The main sticking point seems to be that the TCF policy and each outcome places the emphasis on the customer and how they are to be treated and protected, which is of course the FCA’s main objective. However, to ensure that this objective is met, it is essential to provide the firms integrating TCF into their framework, with the tools and information to achieve this, whilst still ensuring that they can remain active and competitive within the market.
The FCA have not actually set any specific standards on how the TCF ethos and outcomes should be implemented into a business or how they can be assessed, which makes standardisation and conformity extremely difficult.
Understanding The 6 TCF Outcomes
So how can you match up a set of outcomes aimed at numerous, differing sectors and industries, with the objectives and processes set out in your own organisation manifesto?
We have provided our take on these outcomes and how to make them relevant to a compliance based organisation. Although each of the outcomes relates specifically to the ‘consumer’; for business and compliance purposes, you should also assume that each outcome also relates to regulators, clients, auditors and 3rd parties as well.
For example, the procedures and assessments used to evidence your implementation and commitment to outcome 1 would not only be requested by, and applicable to, the consumer dealing with your organisation, but also to regulators auditing your commitment to the TCF Policy, clients/potential clients who want to ensure that they are working with a TCF focused organisation and 3rd parties who only work on behalf of TCF centric firms.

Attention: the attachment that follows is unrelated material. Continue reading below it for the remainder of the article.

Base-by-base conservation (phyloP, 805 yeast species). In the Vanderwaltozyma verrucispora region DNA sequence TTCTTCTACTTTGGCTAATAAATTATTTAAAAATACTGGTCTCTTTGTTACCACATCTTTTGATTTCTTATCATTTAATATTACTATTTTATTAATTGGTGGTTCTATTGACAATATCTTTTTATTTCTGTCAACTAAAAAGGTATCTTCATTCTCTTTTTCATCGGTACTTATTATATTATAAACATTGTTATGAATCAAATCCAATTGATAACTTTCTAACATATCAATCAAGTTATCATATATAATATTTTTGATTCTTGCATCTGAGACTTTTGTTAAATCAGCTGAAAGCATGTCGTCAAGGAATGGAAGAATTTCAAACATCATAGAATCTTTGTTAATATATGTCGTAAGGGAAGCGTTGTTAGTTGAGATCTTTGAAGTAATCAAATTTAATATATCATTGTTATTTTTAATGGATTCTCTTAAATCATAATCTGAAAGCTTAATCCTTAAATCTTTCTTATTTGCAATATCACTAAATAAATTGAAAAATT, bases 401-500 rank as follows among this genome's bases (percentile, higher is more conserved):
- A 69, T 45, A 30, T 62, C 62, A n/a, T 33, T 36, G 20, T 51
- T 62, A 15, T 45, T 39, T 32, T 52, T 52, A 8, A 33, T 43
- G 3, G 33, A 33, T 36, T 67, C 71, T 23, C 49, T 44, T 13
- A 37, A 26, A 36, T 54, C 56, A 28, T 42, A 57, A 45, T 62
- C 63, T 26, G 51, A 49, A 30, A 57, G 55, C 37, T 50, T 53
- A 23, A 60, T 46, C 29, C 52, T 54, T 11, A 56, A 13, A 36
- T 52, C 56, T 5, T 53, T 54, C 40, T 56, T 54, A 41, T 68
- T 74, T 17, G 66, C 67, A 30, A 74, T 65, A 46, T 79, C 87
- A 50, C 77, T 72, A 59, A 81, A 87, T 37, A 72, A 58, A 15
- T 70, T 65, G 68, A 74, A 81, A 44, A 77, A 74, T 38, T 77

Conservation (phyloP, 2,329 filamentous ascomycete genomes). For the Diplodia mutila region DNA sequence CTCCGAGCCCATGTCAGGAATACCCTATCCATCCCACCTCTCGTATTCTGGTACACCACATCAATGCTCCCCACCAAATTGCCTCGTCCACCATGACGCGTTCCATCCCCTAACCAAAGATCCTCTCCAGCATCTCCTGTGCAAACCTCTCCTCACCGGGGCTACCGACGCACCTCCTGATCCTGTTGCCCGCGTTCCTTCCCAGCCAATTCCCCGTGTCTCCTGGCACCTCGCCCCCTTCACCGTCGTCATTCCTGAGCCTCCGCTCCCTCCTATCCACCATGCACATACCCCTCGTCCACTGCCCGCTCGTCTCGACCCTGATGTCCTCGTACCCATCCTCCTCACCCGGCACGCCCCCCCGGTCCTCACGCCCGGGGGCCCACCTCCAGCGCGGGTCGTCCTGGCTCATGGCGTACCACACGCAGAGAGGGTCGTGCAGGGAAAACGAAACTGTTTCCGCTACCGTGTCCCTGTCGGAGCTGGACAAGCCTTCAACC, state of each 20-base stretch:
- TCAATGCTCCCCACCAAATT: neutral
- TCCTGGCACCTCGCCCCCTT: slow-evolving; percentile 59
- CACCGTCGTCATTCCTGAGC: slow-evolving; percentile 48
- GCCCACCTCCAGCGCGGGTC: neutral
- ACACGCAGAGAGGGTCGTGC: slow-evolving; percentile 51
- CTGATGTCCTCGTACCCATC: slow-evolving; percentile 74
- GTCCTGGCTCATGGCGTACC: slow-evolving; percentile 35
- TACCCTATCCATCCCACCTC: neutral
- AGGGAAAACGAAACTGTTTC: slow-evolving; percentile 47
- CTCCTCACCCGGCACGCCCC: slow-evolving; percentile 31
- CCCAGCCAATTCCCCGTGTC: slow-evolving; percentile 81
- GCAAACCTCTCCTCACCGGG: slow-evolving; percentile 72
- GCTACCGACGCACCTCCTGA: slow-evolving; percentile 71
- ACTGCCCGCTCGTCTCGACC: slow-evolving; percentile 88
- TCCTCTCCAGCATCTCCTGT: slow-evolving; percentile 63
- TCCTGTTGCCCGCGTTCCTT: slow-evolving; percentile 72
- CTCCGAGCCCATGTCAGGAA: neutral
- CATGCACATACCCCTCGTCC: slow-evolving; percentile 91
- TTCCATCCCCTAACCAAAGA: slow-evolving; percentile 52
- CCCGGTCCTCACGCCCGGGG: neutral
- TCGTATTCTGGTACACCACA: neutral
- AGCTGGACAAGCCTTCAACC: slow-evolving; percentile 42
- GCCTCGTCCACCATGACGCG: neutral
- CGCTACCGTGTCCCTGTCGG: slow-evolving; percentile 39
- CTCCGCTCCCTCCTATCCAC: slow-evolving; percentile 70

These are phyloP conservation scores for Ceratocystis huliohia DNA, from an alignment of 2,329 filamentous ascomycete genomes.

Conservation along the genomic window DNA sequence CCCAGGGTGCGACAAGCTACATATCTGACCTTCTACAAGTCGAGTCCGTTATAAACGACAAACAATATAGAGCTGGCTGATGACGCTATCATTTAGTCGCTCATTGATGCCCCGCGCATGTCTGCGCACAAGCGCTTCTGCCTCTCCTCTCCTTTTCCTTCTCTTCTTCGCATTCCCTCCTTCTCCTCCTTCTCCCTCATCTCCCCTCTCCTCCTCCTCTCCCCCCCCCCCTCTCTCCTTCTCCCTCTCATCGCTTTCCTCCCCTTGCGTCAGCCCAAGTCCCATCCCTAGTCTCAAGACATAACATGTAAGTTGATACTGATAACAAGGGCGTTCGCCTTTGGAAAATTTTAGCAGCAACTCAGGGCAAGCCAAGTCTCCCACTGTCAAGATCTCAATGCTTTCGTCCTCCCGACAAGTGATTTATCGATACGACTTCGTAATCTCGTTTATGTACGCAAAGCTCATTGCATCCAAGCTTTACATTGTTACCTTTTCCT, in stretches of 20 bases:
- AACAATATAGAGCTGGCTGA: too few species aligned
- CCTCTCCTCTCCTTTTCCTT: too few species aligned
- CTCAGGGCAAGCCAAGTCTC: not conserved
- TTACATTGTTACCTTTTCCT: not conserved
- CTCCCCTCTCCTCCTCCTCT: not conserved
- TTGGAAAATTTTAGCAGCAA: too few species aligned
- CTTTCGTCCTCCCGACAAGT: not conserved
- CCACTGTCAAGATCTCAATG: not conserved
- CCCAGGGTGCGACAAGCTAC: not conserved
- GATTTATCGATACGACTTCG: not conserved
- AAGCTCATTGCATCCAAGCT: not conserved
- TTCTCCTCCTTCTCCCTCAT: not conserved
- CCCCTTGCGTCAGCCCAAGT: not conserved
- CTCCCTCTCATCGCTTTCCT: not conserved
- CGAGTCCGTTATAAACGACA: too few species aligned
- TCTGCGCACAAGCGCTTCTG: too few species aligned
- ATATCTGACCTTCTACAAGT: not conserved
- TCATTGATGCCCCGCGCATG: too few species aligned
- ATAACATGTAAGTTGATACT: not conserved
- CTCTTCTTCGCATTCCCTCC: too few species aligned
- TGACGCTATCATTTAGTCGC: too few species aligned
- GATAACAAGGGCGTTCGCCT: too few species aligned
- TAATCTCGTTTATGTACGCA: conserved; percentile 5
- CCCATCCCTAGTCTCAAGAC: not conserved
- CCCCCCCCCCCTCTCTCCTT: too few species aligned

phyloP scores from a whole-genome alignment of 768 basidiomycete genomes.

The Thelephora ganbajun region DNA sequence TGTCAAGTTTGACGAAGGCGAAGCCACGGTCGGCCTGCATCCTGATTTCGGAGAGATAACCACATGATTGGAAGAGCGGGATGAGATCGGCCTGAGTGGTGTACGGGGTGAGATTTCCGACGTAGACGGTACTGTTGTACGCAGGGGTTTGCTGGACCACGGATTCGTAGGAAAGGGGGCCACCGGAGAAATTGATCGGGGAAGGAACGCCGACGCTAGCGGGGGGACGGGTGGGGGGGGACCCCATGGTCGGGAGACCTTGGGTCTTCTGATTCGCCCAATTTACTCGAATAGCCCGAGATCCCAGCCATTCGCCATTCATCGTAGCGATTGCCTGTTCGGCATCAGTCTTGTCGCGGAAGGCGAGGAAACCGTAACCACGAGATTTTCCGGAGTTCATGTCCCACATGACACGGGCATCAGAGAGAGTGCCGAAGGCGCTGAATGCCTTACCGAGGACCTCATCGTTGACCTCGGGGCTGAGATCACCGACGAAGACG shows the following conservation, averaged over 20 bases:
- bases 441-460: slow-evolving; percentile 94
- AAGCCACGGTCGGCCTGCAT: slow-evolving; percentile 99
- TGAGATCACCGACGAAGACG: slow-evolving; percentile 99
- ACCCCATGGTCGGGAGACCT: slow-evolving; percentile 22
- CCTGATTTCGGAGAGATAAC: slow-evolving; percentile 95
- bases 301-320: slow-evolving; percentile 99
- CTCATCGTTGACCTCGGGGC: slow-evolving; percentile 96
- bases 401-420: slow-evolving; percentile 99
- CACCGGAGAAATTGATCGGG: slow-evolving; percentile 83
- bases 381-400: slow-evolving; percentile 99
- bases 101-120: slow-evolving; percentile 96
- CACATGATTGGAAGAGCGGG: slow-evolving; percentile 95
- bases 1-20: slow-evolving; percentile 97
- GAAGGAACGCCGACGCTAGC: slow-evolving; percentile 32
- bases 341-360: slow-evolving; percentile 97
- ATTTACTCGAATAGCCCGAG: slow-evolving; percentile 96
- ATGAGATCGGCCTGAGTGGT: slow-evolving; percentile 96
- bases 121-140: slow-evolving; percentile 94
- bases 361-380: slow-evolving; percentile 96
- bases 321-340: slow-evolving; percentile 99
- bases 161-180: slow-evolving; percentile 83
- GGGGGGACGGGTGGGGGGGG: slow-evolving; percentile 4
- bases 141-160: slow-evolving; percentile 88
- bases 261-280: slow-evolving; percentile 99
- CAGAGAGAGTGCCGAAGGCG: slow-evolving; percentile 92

The values and culture of TCF relate as much to clients as they do to consumers (customers) when you consider sectors such as debt collection; having the customer (debtor) on one hand and the client (creditor) on the other. Both need to be considered in the implementation of the TCF outcomes.
Outcome 1: Consumers can be confident that they are dealing with firms where the fair treatment of customers is central to the corporate culture:-
Anybody assessing your organisation and more specifically your commitment to the TCF policy, should be able to look at any area of the business, from employee knowledge and actions, through to business processes, and see how you have thought about, shared, discussed, trained on, implemented, reviewed, assessed and recorded the Treating Customers Fairly policy, ethos and outcomes.
The key words for this outcome are transparency and evidence. The only way to instil confidence in anybody is to provide consistent and ongoing proof that you are doing exactly what you say you are doing, so simply advocating TCF or talking about what you do is not enough. You need to be able to evidence what you do at a moments notice and in every area, to show that complete consideration and due diligence has been given to the implementation of TCF into your business.
Outcome 2: Products and services marketed and sold in the retail market are designed to meet the needs of identified consumer groups and are targeted accordingly.
This outcome is based on defining who your products/services are made for, aimed at and beneficial to. Emphasis is placed on ‘designed to meet the needs’ which speaks strongly to not miss-selling your product/services with the overall aim of ‘just getting the sale’. Originally designed for products such as mortgages and insurance policies, this outcome now applies to the consumer credit industry as well and so must also fit the needs of all.